McCarthy brings food stamp access into debt limit debate : NPR

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A customer shops at a grocery store on July 15, 2022 in Houston, Texas.

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A customer shops at a grocery store on July 15, 2022 in Houston, Texas.

Brandon Bell/Getty Images

House Speaker Kevin McCarthy, R-Calif., is leading changes to the federal food stamp program that increase the number of people who must prove they are working to be eligible to receive grocery assistance.

The proposal is part of a larger legislative framework to raise the nation’s debt ceiling for one year, while reducing federal spending.

Currently, most people between the ages of 18 and 50 who rely on food stamps are subject to work reporting requirements. McCarthy is looking to raise that age range to 56. Advocates worry that the change, if passed, could mean people end up out of the program.

“It’s pretty predictable that this will lead to more food hardship,” said Ellen Vollinger, SNAP director for the Center for Food Research and Action. “It does nothing to improve people’s employability. … It’s just going to take food away from people who can’t meet the documented requirements.”

More than 9.5 million adults age 50 and older rely on food stamps, according to the 2022 AARP Research Survey.

The proposed change expands the group of people subject to the requirements

In order to qualify for the Supplemental Nutrition Assistance Program (SNAP), commonly known as food stamps, there are work requirements for people ages 18 to 49 who do not have dependents and are considered “able-bodied.”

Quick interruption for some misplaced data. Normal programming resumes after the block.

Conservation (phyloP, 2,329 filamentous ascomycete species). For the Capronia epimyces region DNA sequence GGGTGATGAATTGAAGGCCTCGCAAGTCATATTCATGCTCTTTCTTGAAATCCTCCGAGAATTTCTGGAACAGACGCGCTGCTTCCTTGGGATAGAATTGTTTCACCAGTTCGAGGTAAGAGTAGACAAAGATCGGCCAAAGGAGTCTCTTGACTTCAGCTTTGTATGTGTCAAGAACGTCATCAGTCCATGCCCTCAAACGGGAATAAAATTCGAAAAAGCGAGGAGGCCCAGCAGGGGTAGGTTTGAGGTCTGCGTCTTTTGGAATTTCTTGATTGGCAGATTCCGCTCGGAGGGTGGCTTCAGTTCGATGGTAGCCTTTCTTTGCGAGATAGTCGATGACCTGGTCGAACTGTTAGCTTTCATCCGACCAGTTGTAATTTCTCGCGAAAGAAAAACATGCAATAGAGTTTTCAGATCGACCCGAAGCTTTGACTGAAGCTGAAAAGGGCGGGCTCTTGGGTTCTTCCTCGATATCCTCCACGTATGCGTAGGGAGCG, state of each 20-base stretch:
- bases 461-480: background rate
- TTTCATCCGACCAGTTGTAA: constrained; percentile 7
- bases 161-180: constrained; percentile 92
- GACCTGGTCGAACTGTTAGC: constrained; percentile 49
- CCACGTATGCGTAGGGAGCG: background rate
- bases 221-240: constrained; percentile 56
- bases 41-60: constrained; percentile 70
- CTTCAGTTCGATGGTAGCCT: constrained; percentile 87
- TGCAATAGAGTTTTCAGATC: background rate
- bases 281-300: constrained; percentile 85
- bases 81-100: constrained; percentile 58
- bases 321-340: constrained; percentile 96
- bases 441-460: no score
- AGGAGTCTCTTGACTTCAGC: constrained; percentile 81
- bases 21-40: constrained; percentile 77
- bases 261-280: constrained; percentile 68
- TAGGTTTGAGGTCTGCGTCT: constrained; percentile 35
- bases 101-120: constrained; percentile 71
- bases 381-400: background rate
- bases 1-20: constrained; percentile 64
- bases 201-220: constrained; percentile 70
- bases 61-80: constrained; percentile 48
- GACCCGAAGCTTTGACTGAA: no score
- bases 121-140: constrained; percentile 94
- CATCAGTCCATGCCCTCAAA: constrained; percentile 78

The program limits these adults to three months of SNAP benefits during any 36-month period when they cannot demonstrate that they are employed or in a work or training program for at least 20 hours per week.

McCarthy’s proposal expands the number of people subject to this rule.

“This affects both those unemployed people and those who are not employed. Because often for people to be able to document the sufficient hours of work, this means that they must have a job of several hours,” he said Vollinger. “And for some of the lower-wage jobs, or the second jobs that people get, their work schedules can be quite unpredictable. And sometimes they’re missing work hours as they businesses downsize.”

Democrats are not on board

While House Agriculture Committee Chairman GT Thompson, R-Pa., called the McCarthy proposal “sensible,” the panel’s ranking member David Scott, D-Ga., called it “non-starter” and “ungoly.”

If House Republicans pass McCarthy’s plan, it faces an uphill battle in the Democratic-controlled Senate.

The Democrats said they are not ready to pass any bill that ties the debt limit to spending cuts. And they are particularly critical of efforts to require work requirements for those on assistance programs.

“Unfortunately, some Republicans want to take food out of the mouths of vulnerable children and families to pay for irresponsible tax cuts for the wealthiest among us,” said Michigan Senator Debbie Stabenow, chairwoman of the House Agriculture Committee. Senate. “This should be an affront to all Americans. Our economy and the full faith and credit of the United States are not a bargaining chip.”

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